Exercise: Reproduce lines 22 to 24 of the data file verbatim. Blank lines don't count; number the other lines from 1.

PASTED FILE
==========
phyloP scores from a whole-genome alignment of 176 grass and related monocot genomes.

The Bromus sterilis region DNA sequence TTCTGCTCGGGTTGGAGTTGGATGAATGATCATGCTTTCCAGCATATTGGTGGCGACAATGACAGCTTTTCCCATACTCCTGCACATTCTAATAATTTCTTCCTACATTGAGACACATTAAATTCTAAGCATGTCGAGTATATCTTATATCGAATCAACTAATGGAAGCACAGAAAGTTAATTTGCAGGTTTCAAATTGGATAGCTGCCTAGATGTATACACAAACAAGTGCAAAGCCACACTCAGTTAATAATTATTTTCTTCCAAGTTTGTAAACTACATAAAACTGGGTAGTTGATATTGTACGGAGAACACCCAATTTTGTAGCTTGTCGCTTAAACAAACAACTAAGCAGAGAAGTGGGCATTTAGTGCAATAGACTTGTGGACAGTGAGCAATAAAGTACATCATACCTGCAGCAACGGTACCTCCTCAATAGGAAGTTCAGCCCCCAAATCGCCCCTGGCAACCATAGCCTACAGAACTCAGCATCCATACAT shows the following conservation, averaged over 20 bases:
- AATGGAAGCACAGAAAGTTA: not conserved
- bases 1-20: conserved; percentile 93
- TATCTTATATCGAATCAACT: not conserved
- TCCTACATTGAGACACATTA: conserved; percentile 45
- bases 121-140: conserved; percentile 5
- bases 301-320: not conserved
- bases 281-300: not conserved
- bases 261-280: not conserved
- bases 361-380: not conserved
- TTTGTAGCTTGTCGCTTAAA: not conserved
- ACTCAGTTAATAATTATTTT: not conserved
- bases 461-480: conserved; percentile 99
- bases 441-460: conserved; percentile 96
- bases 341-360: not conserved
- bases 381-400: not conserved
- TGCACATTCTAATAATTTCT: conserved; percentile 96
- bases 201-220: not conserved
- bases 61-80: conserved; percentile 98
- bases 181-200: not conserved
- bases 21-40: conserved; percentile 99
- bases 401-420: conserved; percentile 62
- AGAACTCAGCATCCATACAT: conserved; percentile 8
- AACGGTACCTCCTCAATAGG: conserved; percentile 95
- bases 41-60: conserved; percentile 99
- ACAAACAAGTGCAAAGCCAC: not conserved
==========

- bases 21-40: conserved; percentile 99
- bases 401-420: conserved; percentile 62
- AGAACTCAGCATCCATACAT: conserved; percentile 8